Lean project management applies the core principles of Lean Thinking to reinforce the effectiveness of project management by emphasising iterative discovery and problem solving, value delivery and eliminating wasteful tasks, resulting in improved quality, reduced total elapsed project time and reduced project costs. – Steven C. Bell and Michael A. Orzen
In my previous posts I talked about applying Lean Thinking to software development to be mindful of the traditional and non-traditional pitfalls where you can waste time, so you can prepare for this and devise ways to counter this. In this post I’ll take a similar approach, but from a different angle, that of the project manager. I’ll start by looking at the traditional approach and then see how Lean Thinking can further enhance your project management skills.
In traditional project management the foundation lies within the triple constraints model, a triangle of time, scope and cost that has a very delicate balancing point in the middle that represents quality. Another way of looking at it is using the triangle of fast (time), good (scope) and cheap (cost). This has often been referred to as the "pick any two" triangle:
- Fast and cheap won’t be good
- Fast and good won’t be cheap
- Cheap and good won’t be fast
This triangle also means that we cannot affect one single aspects without influencing the other 2 and of course also the resulting quality. This is not necessarily a bad thing. Imagine you have a project on a certain budget, a clearly defined scope, but an impossible deadline. I’m sure you can image that this will result in a lousy quality, because it will be filled with quick and dirty solutions and hasn’t been tested properly. If you get more time, than usually your budget will go up too (people are still getting paid by the hour usually), but this will make sure a proper solution can be built and tested, increasing overall quality of the end result. So, in this case, we have a positive influence on the other 2 aspects of the triangle. Unfortunately, this is more of an exception than a general rule.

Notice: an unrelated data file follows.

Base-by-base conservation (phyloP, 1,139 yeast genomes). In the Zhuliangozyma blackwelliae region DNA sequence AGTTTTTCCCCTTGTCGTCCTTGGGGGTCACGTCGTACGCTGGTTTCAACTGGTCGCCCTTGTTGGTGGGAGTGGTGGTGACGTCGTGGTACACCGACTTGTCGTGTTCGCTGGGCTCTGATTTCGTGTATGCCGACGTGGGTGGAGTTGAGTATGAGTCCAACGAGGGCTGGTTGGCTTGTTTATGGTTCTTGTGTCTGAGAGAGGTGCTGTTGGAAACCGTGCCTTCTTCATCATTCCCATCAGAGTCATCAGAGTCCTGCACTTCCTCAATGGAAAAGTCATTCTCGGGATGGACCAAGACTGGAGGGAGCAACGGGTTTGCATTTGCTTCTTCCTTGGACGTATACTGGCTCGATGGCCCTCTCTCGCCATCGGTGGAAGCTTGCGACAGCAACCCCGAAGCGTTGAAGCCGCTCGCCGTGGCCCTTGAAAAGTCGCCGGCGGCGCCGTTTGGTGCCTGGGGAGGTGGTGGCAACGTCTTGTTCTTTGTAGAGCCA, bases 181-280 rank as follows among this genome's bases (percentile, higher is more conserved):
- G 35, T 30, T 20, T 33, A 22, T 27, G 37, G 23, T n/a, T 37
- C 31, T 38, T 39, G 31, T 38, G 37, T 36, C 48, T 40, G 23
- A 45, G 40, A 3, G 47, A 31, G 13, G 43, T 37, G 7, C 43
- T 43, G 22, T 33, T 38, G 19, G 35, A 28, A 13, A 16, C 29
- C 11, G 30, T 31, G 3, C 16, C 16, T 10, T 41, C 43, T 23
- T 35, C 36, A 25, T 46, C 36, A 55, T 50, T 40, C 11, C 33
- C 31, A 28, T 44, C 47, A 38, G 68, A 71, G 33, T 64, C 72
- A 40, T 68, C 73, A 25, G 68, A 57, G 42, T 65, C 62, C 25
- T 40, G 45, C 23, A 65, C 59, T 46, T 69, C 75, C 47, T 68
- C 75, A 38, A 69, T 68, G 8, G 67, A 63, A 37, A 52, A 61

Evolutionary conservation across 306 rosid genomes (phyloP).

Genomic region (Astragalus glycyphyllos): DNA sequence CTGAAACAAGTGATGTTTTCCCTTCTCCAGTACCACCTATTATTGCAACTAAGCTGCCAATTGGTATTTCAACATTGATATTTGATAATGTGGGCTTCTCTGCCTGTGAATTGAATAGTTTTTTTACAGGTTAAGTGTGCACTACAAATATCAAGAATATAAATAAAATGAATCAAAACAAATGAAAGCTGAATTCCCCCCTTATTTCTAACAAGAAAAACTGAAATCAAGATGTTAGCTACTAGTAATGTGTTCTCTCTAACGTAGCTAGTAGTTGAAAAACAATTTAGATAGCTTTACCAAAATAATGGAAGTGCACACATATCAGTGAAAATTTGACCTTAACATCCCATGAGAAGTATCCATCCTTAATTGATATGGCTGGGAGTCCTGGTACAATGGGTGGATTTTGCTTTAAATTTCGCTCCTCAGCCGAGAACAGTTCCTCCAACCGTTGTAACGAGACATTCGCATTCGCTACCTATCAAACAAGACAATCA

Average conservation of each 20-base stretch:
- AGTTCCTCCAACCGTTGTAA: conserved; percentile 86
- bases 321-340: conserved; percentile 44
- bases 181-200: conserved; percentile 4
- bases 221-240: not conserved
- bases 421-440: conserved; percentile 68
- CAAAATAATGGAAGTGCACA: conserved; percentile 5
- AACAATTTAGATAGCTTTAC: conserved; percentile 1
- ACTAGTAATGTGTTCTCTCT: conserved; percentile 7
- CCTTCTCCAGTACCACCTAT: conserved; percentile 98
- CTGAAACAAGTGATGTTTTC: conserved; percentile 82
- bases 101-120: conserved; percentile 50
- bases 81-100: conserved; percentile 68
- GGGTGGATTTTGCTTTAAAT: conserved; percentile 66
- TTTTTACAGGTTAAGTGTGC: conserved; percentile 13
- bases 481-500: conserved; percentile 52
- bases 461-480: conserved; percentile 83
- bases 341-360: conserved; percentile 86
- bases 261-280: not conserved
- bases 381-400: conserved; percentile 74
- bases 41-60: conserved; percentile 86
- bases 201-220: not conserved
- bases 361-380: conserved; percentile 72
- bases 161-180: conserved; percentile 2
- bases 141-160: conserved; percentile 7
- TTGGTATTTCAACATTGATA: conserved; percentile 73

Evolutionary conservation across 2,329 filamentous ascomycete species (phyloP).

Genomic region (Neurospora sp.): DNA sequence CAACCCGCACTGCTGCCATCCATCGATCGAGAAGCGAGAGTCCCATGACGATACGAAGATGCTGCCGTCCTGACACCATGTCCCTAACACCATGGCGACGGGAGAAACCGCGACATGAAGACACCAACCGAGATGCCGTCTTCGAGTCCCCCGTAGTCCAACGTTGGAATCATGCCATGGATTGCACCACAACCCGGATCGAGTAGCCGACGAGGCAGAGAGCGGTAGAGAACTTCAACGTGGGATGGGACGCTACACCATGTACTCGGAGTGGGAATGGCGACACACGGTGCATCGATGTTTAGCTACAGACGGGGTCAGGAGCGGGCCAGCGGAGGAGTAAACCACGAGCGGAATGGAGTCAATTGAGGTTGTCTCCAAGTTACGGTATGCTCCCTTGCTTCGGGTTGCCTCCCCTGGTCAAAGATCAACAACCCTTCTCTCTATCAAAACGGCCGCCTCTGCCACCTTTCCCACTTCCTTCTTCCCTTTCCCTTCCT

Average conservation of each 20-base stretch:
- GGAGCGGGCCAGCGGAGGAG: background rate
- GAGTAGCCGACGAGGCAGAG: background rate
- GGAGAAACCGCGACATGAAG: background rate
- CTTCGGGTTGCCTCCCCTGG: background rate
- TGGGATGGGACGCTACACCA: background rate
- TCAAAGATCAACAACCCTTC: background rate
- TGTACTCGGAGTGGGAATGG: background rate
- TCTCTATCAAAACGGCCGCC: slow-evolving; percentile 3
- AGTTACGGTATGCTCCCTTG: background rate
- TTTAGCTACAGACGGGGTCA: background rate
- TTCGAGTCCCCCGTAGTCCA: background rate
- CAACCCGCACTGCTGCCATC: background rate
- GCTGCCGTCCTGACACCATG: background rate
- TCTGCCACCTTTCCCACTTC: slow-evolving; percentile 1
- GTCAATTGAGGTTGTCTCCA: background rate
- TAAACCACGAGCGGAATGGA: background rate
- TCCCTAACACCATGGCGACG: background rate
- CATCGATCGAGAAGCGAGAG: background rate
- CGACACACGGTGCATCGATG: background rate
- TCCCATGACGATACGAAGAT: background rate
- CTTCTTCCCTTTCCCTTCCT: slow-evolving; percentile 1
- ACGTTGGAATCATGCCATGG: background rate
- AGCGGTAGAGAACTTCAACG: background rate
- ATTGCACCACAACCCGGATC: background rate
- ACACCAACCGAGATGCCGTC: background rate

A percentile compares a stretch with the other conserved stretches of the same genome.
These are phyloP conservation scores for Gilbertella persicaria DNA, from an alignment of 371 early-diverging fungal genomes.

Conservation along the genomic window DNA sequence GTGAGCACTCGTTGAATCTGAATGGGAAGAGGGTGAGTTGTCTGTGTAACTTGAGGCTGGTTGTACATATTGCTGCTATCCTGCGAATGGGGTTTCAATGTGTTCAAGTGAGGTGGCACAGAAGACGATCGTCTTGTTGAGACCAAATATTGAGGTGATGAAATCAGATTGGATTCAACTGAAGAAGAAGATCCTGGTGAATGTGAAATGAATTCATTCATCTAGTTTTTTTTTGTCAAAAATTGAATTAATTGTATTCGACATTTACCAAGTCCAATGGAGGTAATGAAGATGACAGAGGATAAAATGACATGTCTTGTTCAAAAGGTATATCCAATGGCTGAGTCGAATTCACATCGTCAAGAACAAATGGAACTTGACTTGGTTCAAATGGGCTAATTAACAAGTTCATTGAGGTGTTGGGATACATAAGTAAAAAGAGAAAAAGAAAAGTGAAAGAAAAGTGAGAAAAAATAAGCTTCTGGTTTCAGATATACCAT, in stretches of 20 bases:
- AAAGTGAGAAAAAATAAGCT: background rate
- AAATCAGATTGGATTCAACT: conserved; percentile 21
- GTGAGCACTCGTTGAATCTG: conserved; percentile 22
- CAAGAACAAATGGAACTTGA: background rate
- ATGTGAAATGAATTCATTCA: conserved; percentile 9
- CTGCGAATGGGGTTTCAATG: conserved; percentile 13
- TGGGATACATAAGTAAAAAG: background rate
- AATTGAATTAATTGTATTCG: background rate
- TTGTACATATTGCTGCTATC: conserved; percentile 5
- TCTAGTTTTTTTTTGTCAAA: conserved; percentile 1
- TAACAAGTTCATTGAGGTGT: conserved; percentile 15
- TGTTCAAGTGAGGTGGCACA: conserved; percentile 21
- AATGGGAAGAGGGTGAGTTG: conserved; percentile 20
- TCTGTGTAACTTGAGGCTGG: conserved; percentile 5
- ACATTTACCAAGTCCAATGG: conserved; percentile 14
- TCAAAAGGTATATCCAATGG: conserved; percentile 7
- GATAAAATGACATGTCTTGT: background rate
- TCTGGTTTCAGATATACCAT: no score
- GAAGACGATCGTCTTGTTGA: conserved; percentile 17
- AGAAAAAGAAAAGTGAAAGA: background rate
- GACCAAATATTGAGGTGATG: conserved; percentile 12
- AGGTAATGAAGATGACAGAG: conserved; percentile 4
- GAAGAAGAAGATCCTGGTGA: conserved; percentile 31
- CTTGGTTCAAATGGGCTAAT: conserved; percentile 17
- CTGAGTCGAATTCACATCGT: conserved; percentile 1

The goal of project management is to attain and retain the sweet spot in the middle. To accomplish that, we adopted agile development a long time ago. But implementations of agile, such as Scrum for example, are sometimes not agile enough to get to that sweet spot. This is partly because of the fact that Scrum iterations typically last for a couple of weeks and in a very fast moving environment, you need to be able to shift priorities quicker, but still have the advantages of the Scrum based approach.
In that case, we should start looking at Lean’s PDCA cycles. PDCA stands for Plan-Do-Check-Act, an iteration cycle used for continuous improvement, with a very short cycle time. (You could view it as a scrum approach to a scrum cycle if you wish) These small cycles become an integral part of the Scrum iteration cycle and allow you to verify results with the client (both internal and external) before the Scrum iteration has completed. That leaves you with the opportunity to potentially change the cycle halfway through the iteration. On the other hand, it could also open the window for changing priorities and ultimately reacting instantly on changing requirement from the customer, which is the true Lean approach.
I don’t say this approach to project management is effective or even desirable in all situations. However, in a very rapidly moving environment, with very demanding customers, the Scrum approach sometimes doesn’t seem to be Lean enough.